The Equifax hack has taken another twist – one that raises questions that every public company should consider.
Last week, federal prosecutors charged Equifax’s former Chief Information Officer, Jun Ying, with insider trading for allegedly dumping nearly $1 million in stock before the massive Equifax breach went public. He also faces civil charges filed by the U.S. Security and Exchange Commission (SEC).
The charges should serve as a cautionary tale for all public companies, underscoring the need for “prophylactic measures” to prevent insider trading before public disclosure of a data breach.
These are the first actions filed against a current or former employee related to the Equifax hack, in which the personal information of nearly 148 million U.S. consumers was compromised including Social Security numbers, dates of birth and addresses. We have extensively covered the continuing fallout of the Equifax breach, including most recently here.
In updated cybersecurity disclosure guidance issued by the SEC last month, the Commission highlighted the risk posed by insiders who trade securities between the time a breach is discovered and its public disclosure. As we noted in our recent client alert, the Commission “encourages” public companies to implement policies and procedures – including internal controls – to prevent trading on material non-public information relating to cybersecurity risks and incidents.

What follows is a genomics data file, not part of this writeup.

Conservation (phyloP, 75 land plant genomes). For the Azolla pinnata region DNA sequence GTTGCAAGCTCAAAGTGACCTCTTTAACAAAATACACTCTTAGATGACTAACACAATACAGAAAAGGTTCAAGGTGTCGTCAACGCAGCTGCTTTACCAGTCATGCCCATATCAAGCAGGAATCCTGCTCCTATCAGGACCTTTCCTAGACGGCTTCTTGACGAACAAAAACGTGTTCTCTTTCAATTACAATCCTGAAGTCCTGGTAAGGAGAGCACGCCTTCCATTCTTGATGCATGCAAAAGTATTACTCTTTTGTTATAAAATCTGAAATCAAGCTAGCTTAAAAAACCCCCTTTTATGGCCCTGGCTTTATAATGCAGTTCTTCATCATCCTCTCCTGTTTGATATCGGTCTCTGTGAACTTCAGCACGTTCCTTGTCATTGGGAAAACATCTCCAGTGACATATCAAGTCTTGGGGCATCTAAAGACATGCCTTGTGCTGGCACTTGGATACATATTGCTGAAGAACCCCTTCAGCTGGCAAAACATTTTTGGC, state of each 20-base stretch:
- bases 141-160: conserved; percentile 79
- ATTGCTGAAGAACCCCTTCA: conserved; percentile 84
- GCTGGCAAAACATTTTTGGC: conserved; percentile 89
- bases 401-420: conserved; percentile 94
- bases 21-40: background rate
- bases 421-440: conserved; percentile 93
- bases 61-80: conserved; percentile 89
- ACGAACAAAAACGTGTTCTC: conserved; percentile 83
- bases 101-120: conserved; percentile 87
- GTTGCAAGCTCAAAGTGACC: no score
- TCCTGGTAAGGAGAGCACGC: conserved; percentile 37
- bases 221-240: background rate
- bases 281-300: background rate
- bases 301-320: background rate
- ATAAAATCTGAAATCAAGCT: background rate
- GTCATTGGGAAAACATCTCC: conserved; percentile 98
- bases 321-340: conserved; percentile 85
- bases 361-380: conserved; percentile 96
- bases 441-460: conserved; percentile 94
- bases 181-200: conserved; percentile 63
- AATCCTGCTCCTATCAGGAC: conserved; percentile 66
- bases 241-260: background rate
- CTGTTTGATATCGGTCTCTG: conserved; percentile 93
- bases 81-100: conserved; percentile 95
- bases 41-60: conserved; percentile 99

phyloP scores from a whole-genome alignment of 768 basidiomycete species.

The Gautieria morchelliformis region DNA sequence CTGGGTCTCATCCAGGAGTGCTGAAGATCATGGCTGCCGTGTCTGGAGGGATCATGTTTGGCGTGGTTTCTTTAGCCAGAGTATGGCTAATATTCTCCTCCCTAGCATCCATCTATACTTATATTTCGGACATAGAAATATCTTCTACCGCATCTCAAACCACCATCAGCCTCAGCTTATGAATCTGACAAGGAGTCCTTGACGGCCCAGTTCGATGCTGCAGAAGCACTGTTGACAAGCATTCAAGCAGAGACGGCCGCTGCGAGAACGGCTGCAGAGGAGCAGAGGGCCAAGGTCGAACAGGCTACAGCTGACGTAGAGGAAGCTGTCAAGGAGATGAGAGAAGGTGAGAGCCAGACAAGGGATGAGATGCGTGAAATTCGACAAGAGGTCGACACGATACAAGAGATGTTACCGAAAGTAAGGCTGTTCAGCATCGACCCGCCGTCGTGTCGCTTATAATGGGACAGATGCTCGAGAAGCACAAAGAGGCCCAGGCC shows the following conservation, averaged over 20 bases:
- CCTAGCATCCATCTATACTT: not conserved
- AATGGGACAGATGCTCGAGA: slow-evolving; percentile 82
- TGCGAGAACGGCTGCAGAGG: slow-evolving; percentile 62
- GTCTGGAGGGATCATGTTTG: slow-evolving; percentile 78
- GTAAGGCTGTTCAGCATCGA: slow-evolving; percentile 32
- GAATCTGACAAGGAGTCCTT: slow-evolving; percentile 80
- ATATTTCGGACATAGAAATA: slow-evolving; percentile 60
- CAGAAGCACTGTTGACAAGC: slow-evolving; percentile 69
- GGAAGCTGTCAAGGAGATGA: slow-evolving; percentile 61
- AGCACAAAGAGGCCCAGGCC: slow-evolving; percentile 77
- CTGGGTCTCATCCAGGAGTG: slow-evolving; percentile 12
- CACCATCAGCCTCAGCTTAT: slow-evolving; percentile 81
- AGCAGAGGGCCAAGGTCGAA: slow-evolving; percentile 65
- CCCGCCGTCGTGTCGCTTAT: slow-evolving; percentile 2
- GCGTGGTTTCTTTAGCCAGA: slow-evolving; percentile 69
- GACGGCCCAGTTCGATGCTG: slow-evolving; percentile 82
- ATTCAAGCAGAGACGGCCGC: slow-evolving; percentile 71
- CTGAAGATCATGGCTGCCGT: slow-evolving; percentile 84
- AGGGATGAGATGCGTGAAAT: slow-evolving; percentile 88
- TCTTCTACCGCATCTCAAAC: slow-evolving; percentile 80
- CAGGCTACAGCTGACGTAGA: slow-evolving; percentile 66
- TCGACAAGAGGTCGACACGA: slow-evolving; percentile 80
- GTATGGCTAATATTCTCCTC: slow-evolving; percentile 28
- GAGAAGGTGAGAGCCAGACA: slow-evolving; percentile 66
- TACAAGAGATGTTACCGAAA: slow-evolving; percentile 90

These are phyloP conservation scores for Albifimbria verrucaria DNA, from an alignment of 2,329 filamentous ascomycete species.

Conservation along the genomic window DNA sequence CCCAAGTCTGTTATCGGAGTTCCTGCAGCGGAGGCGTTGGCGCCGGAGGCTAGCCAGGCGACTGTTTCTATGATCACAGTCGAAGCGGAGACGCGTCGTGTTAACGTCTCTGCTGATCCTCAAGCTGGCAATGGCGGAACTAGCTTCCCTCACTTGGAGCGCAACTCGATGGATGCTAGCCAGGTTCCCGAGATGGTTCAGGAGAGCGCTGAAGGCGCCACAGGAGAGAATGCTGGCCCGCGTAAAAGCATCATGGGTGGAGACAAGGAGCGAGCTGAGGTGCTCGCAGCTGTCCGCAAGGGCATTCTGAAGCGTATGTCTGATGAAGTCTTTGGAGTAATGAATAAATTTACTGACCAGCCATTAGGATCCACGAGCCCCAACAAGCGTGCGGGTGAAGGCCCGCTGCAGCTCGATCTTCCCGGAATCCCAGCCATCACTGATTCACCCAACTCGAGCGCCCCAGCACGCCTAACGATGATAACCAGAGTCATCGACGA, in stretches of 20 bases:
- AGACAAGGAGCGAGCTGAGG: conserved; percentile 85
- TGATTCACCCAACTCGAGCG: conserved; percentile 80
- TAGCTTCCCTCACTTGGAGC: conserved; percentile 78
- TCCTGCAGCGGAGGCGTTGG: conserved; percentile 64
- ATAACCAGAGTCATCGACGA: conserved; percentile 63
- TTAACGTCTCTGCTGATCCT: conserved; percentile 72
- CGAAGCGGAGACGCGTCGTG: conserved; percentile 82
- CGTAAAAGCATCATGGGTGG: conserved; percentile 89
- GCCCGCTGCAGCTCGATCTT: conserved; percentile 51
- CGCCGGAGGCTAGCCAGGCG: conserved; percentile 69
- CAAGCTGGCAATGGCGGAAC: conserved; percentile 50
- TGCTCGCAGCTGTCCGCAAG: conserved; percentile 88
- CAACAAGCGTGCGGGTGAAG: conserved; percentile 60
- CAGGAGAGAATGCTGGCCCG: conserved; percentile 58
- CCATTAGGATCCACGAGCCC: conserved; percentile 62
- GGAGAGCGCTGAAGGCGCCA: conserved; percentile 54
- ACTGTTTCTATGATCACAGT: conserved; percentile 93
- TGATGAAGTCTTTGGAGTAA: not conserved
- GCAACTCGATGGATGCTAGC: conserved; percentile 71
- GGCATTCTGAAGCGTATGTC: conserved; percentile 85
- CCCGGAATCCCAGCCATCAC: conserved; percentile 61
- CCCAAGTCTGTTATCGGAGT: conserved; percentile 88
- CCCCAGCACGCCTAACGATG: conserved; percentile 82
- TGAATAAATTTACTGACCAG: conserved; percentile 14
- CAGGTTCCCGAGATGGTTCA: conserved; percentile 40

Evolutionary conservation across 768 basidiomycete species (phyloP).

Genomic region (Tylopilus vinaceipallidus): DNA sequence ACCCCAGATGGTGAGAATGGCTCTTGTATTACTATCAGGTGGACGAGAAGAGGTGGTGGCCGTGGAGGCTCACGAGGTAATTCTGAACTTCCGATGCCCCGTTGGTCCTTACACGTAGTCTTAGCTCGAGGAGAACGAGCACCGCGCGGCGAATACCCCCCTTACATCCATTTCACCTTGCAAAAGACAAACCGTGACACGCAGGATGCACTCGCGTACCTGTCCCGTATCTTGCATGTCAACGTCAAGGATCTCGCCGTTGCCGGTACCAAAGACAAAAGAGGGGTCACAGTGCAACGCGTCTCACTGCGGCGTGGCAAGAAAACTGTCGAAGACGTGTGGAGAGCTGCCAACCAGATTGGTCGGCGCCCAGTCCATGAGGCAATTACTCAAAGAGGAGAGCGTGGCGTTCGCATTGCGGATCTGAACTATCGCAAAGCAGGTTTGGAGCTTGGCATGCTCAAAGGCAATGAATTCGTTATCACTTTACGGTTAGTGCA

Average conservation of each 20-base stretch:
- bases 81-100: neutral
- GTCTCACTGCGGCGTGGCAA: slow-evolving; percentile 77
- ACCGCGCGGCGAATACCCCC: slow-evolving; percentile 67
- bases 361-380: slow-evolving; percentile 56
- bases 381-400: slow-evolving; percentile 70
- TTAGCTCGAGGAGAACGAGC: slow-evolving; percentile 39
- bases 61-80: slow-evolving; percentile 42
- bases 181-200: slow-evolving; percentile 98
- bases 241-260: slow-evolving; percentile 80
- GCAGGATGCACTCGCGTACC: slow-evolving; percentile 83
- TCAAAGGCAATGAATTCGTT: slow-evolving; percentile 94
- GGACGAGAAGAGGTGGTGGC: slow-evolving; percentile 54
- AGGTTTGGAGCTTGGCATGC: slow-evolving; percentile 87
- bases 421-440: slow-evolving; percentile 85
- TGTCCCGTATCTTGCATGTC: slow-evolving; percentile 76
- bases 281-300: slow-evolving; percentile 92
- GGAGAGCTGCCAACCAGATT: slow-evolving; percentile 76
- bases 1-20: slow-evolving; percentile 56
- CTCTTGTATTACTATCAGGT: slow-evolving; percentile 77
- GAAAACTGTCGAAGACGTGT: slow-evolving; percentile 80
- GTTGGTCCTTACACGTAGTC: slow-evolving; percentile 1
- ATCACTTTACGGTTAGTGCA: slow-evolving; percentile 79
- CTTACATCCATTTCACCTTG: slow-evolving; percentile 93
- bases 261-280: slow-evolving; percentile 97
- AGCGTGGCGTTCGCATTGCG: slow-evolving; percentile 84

The guidance should spur companies to revisit their incident response plans, and if appropriate, consider imposing a temporary trading halt for insiders in defined circumstances. Companies would be “well-served,” suggests the SEC, by implementing a trading halt plan while investigating and assessing data breaches. The guidance recommends that companies adopt trading restrictions to avoid even the “appearance of improper trading during the period following an incident and prior to the dissemination of disclosure.” Such measures, according to the guidance, should be part of comprehensive efforts to ensure that codes of ethics and internal policies properly anticipate the heightened risk of insider trading during a breach incident.
The guidance also reinforces the SEC’s renewed prioritization of cybersecurity disclosure as part of its broader mandate to regulate the threats cybersecurity incidents pose to the financial system. The SEC, for instance, also warns against disclosing cybersecurity incident information selectively and reminds companies to disclose incident information on Form 8-K to manage the risk of selective disclosure. This updated guidance thus solidifies the SEC’s position that failing to maintain adequate cybersecurity controls poses a “grave threats to investors, our capital markets, and our country.”
The government’s charges against Ying allege that he sent a text message to a colleague, saying that the hack “sounds bad.” Ying then allegedly searched the web to research how Experian’s 2015 breach impacted its stock price. Ying – it is alleged – exercised all of his available employee stock options and then sold his shares, netting nearly a million dollars in proceeds before the breach was disclosed in September 2017. The trade avoided more than $100,000 is losses, it is alleged.
These charges are not connected to concerns that surfaced shortly after the breach was disclosed that some top Equifax executives had sold shares soon after Equifax first discovered suspicious activity in its systems in late July 2017. Those executives were cleared by an internal investigation conducted by the company.
We will continue to monitor developments in this area.